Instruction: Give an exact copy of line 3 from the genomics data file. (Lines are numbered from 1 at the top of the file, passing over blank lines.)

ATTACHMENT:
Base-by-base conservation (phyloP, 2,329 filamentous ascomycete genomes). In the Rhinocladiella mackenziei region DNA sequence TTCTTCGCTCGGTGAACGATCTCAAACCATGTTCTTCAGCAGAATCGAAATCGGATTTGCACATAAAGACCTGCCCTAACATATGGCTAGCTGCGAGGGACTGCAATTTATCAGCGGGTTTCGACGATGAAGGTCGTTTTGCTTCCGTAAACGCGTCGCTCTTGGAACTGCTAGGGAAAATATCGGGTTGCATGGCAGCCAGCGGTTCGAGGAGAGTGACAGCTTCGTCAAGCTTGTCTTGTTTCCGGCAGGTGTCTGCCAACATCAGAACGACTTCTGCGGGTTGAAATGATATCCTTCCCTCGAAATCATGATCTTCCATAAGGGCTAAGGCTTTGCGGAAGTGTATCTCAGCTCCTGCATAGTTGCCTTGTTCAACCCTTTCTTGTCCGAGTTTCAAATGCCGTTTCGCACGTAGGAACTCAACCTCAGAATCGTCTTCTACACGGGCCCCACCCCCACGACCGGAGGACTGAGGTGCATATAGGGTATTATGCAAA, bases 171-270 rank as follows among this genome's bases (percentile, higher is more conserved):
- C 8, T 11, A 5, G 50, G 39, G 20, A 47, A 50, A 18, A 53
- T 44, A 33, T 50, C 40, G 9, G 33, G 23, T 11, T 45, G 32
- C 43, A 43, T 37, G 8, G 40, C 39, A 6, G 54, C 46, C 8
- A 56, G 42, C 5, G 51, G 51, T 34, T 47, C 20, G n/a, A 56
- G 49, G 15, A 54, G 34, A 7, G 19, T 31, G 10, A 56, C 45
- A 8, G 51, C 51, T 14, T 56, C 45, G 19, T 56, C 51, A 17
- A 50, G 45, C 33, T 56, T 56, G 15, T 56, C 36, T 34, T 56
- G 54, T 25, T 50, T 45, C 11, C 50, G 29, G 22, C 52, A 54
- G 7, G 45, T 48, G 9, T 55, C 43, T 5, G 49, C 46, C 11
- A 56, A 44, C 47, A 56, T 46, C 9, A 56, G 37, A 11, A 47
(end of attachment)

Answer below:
- T 44, A 33, T 50, C 40, G 9, G 33, G 23, T 11, T 45, G 32